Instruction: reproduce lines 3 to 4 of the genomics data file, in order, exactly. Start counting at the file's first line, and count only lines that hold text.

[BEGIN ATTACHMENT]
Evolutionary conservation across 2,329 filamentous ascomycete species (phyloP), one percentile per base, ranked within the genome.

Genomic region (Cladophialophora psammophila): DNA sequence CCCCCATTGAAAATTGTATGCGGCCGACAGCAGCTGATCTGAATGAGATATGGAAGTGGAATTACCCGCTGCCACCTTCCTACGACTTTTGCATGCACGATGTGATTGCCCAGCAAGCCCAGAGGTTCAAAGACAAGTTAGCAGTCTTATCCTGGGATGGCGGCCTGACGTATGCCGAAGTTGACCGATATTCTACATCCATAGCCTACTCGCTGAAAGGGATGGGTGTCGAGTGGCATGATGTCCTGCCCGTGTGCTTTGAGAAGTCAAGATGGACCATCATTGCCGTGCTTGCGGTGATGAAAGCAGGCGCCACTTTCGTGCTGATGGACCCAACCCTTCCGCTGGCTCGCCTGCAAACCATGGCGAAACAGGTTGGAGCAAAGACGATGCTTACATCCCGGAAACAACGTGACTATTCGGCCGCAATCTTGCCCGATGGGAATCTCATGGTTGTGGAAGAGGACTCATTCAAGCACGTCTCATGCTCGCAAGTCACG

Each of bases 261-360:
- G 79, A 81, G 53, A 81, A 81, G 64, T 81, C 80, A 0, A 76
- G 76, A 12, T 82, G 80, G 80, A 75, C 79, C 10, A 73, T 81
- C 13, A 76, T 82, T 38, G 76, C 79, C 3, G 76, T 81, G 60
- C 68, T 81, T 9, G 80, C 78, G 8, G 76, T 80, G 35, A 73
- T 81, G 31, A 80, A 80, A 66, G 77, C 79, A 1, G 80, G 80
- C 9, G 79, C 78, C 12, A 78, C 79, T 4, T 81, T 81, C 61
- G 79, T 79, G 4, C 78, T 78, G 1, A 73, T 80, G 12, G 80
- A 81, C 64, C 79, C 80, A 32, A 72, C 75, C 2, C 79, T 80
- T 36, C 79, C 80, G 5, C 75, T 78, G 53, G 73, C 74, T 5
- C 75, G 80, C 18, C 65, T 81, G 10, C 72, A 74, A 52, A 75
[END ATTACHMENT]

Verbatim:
Each of bases 261-360:
- G 79, A 81, G 53, A 81, A 81, G 64, T 81, C 80, A 0, A 76